The last lifeboat off the Titanic, by a passenger on the Carpathia

3 “In you all the families of the earth shall be blessed.”

Everything hinges on what we hear in this statement to Abraham.  Some translations understand these words to say, “by you all families shall bless themselves,” meaning that Abraham shall be the paradigm of good fortune: “May we be as prosperous as Abraham.” Other translations hold, as the NRSV above, that somehow Abraham is the agent or conduit of God’s blessing.

This is a fundamental divide in the hearing of scripture.  Is God the god of Abraham, watching out for him and his descendants, providing, guiding, protecting, directing and blessing them?  Or is God the god of the whole earth, working through Abraham and his descendants to bring God’s blessing to the world?  Is God working to reclaim his lost creation or working to prosper and save a privileged few – or even a privileged many?  As we said, everything hinges on our answer to that question.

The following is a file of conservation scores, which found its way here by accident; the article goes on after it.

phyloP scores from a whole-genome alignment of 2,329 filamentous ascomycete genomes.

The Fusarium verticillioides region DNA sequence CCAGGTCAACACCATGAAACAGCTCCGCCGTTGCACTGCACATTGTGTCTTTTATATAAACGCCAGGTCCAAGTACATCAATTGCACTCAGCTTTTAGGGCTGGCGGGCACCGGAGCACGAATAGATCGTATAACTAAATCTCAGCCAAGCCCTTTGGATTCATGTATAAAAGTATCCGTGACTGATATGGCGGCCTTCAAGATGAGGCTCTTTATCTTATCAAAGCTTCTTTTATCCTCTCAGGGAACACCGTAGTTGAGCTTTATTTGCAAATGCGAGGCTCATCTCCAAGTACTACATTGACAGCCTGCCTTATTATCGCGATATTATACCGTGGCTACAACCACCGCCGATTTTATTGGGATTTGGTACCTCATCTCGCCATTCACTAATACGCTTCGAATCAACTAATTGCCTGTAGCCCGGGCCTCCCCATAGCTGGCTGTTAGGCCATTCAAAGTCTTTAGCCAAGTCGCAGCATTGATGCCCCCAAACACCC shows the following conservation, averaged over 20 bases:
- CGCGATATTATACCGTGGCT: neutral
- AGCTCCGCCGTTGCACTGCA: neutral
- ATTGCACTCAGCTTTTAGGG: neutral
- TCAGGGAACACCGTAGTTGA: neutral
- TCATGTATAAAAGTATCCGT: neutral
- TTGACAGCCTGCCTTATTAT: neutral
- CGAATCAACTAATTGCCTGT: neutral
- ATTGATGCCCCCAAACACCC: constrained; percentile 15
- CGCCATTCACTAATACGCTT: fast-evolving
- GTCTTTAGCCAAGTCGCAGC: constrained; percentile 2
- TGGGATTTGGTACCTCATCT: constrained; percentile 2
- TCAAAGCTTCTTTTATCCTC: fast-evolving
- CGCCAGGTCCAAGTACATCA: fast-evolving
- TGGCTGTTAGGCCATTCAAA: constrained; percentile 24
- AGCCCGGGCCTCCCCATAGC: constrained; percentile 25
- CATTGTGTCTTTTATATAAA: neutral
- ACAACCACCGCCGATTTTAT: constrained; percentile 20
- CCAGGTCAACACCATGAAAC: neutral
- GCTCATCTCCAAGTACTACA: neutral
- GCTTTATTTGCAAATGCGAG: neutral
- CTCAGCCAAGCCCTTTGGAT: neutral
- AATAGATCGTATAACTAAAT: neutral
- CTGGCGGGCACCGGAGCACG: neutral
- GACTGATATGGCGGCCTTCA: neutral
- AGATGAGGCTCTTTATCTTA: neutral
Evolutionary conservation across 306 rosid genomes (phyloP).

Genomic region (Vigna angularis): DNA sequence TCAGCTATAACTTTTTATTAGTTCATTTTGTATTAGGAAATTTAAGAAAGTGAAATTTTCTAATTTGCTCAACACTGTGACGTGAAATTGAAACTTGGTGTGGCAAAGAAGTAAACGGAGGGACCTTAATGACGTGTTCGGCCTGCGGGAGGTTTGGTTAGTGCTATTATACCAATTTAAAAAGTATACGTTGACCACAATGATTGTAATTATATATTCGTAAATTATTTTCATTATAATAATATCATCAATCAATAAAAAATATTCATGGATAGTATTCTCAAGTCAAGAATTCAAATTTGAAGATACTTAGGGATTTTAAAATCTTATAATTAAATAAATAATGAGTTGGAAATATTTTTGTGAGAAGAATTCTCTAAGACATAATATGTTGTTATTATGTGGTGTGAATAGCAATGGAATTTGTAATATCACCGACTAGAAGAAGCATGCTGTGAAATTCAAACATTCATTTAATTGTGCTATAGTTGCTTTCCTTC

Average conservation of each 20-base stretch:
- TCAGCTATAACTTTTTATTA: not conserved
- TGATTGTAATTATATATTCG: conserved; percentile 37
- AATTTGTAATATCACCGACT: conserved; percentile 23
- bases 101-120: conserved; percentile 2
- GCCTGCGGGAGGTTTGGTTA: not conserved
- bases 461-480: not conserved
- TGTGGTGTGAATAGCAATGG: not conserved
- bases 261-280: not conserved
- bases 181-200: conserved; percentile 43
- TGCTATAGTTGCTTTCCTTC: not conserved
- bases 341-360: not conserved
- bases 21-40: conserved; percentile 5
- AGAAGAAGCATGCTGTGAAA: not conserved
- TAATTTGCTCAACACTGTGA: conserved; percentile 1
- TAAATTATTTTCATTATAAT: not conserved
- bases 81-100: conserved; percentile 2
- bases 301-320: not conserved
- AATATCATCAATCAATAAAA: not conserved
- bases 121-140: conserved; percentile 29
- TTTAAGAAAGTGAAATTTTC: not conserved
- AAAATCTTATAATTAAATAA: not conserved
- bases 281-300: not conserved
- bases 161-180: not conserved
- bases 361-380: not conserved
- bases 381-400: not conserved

You get two very different kinds of religion depending on your answer.

If God is the god of Abraham, then the story we hear in the Old Testament is a story of God’s unmerited love and providential care for Abraham, then Isaac, then Jacob.  God watches over Joseph and rewards his faithfulness.  God rescues his people from slavery and fulfills the promise of a rich and abundant land.  When they are faithful, things go well; when they are not faithful, God punishes them to bring them back to himself.  The door is always open for others to join the community of Israel.  And that’s what happens in Jesus.  Gentiles are welcomed into the community of the blessed – if they repent and believe.  At the culmination of history humanity is judged and the reward of heaven is given to God’s chosen ones.